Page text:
During much of the previous decade, Mike Volpi was rumored to be CEO-in-waiting at Cisco Systems. But after it became clear John Chambers wasn't going anywhere, Volpi left the networking giant where he'd spent more than a dozen years. These days, he's a tech investor at Index Ventures.

In this week's Elevator Pitch, Volpi looks back on his time at Cisco and weighs in on the future of the mobile industry -- including a possible divorce between Google and Samsung.

Q: How'd you get into this racket?

A: I'd had a very long-standing relationship with Index, which was founded by one of my classmates; he roped me in as an adviser when I was still in my Cisco days. When I left Cisco in 2007, I became CEO of a startup called Joost, which was funded by Index and Sequoia Capital. When that journey ended, I liked what Index had done for me, and I respected their approach to doing venture, so I felt this was a firm I'd like to be part of.

I spent two years in London to get to know the firm's culture, then two years ago I opened a California office along with my partner, Danny Rimer.

Q: What kinds of pitches are you looking for now?

A: I generally concentrate on early stage stuff and enterprise technologies -- everything from my old stomping ground of networking to storage technologies, cloud computing, big data, etc. And increasingly, SaaS and cloud services are the areas I focus on.

I'll also do a few things that are consumer oriented; I have the pleasure of being on the boards of Sonos and SoundCloud. Music is one of my personal passions, and being in the consumer business shows us what the latest and greatest enterprise technologies are. For example, we recently invested in a company called Elasticsearch, because Sonos was using it all the time.

Q: What's the next big thing going to be?

A: There isn't one thing that's going to be big, but there are certain fundamental themes that are impacting almost every industry we're in right now. In the enterprise space, the two big, pervasive themes are mobile and cloud; I still think the "cloudification" of the enterprise is in its early stages. As consumers, we use Dropbox, but enterprises have not really adopted that.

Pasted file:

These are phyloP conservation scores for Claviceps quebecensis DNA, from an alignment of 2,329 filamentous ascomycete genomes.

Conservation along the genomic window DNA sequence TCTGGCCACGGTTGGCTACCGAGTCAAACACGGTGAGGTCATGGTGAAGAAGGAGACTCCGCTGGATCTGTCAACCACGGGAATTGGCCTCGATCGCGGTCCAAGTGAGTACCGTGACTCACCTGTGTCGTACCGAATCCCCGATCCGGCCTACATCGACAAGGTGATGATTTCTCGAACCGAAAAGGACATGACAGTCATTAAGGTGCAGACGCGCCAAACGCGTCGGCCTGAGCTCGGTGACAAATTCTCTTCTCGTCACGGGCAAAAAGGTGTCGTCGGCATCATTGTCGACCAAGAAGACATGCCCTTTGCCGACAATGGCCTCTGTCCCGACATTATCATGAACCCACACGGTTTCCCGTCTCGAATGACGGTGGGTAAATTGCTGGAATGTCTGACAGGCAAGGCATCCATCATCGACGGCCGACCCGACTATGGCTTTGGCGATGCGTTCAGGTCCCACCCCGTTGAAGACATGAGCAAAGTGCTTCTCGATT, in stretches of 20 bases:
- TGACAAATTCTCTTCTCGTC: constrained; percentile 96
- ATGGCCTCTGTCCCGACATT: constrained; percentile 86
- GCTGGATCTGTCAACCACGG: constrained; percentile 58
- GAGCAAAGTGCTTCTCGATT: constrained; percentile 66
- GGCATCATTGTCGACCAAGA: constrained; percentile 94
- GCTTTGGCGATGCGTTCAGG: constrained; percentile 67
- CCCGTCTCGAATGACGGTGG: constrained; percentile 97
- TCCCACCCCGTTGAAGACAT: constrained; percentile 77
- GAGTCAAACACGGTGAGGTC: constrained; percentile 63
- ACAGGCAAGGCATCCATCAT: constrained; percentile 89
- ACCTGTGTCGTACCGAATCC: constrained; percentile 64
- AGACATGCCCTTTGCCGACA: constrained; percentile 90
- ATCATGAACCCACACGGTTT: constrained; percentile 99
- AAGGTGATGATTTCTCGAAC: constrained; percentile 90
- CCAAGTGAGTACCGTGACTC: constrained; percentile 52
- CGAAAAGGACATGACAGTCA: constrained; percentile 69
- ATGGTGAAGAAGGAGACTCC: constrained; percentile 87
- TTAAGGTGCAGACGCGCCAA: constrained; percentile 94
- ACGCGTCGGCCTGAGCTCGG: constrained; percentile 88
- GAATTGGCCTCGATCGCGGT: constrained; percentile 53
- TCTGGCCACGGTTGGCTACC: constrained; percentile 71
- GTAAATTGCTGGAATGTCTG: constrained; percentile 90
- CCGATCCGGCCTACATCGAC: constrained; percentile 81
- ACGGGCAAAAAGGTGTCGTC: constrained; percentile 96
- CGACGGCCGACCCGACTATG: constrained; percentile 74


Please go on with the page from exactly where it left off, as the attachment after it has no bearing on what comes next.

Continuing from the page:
The other is data. In the e-commerce business, you can serve your customers better because you have data about them. Right now, we just think of that as insight -- "I noticed a lot of my customers are buying a certain flavor of toothpaste, so I'll order more." But the whole notion of data-driven enterprises is an enormous theme that we're just scratching the surface of.

Q: What's the biggest mistake entrepreneurs make?

A: The one thing I'd encourage entrepreneurs to think about is the length of the process they're undertaking. Building a company is a six-, seven-, eight-year journey. People think, "I'll start this thing, and I'll exit for $3 billion in six months." That may happen. But you have to hope for the extraordinary outcome and plan for the middle of the road. Whom to hire, whom to partner with, how much money to raise -- a lot of people make those choices in a very short-term context.

Q: You were on the board of Ericsson until last year. Any thoughts on the consolidation we're seeing in the handset industry, with Motorola and Nokia changing hands?

A: Currently there are two real ecosystems: Apple at the high end of the market and on the other pole, the Android thing. Operating systems are only as good as the applications sitting on top of them, and if you're Palm or Microsoft, if you don't have the applications everyone's talking about, you're just not in the game.

The way to think about the Android ecosystem right now is Windows and Intel, which unfortunately puts Motorola, Nokia and others into single-digit market share. So then the question becomes, what's going to happen in that bilateral relationship between Samsung and Google? Having one dominant player in the hardware department wasn't Google's original hope, and for Samsung, not having any ability to control the software it packages is also an uncomfortable place. At some point, it's going to change; exactly how is very hard to predict.

Q: You were once rumored to be the next CEO of Cisco. Are you having more fun as a VC?

A: Look, I love what I'm doing. I'm on 10 boards and it keeps me hopping. I can work with young, early-stage companies and really help them develop. I joined Cisco when it was a small company, and that was the most fun I had there.

I still think of it as my alma mater, but what the company developed into in its later years, a much more established company, wasn't my sweet spot. Big-company management is just not that for me.

Contact Peter Delevett at 408-271-3638. Follow him at Twitter.com/mercwiretap.